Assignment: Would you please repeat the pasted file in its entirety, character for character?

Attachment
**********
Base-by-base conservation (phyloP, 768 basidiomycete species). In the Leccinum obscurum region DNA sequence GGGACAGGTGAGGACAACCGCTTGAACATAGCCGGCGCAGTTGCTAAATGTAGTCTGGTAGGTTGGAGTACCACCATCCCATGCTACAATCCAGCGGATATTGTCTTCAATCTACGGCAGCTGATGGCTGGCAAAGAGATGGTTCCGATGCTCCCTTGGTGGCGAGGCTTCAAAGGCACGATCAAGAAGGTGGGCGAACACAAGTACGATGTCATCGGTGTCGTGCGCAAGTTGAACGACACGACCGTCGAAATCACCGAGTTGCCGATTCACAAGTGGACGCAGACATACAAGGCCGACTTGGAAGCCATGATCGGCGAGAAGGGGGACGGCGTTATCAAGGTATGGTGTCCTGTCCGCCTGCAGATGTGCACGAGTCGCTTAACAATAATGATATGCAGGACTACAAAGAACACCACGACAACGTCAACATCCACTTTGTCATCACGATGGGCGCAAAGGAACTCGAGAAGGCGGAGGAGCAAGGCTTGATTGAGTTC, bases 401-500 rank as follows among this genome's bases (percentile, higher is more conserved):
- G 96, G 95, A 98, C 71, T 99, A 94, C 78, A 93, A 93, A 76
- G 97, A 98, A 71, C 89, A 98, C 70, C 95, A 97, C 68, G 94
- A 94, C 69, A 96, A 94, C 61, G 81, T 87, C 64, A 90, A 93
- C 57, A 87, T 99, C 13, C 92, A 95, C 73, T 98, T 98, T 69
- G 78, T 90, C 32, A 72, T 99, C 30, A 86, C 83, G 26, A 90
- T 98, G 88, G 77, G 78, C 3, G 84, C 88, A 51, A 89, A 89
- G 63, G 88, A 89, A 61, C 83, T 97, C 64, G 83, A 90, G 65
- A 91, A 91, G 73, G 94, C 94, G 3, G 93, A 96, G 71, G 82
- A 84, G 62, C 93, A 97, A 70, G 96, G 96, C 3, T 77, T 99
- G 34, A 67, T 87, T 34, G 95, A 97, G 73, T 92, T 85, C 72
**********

Base-by-base conservation (phyloP, 768 basidiomycete species). In the Leccinum obscurum region DNA sequence GGGACAGGTGAGGACAACCGCTTGAACATAGCCGGCGCAGTTGCTAAATGTAGTCTGGTAGGTTGGAGTACCACCATCCCATGCTACAATCCAGCGGATATTGTCTTCAATCTACGGCAGCTGATGGCTGGCAAAGAGATGGTTCCGATGCTCCCTTGGTGGCGAGGCTTCAAAGGCACGATCAAGAAGGTGGGCGAACACAAGTACGATGTCATCGGTGTCGTGCGCAAGTTGAACGACACGACCGTCGAAATCACCGAGTTGCCGATTCACAAGTGGACGCAGACATACAAGGCCGACTTGGAAGCCATGATCGGCGAGAAGGGGGACGGCGTTATCAAGGTATGGTGTCCTGTCCGCCTGCAGATGTGCACGAGTCGCTTAACAATAATGATATGCAGGACTACAAAGAACACCACGACAACGTCAACATCCACTTTGTCATCACGATGGGCGCAAAGGAACTCGAGAAGGCGGAGGAGCAAGGCTTGATTGAGTTC, bases 401-500 rank as follows among this genome's bases (percentile, higher is more conserved):
- G 96, G 95, A 98, C 71, T 99, A 94, C 78, A 93, A 93, A 76
- G 97, A 98, A 71, C 89, A 98, C 70, C 95, A 97, C 68, G 94
- A 94, C 69, A 96, A 94, C 61, G 81, T 87, C 64, A 90, A 93
- C 57, A 87, T 99, C 13, C 92, A 95, C 73, T 98, T 98, T 69
- G 78, T 90, C 32, A 72, T 99, C 30, A 86, C 83, G 26, A 90
- T 98, G 88, G 77, G 78, C 3, G 84, C 88, A 51, A 89, A 89
- G 63, G 88, A 89, A 61, C 83, T 97, C 64, G 83, A 90, G 65
- A 91, A 91, G 73, G 94, C 94, G 3, G 93, A 96, G 71, G 82
- A 84, G 62, C 93, A 97, A 70, G 96, G 96, C 3, T 77, T 99
- G 34, A 67, T 87, T 34, G 95, A 97, G 73, T 92, T 85, C 72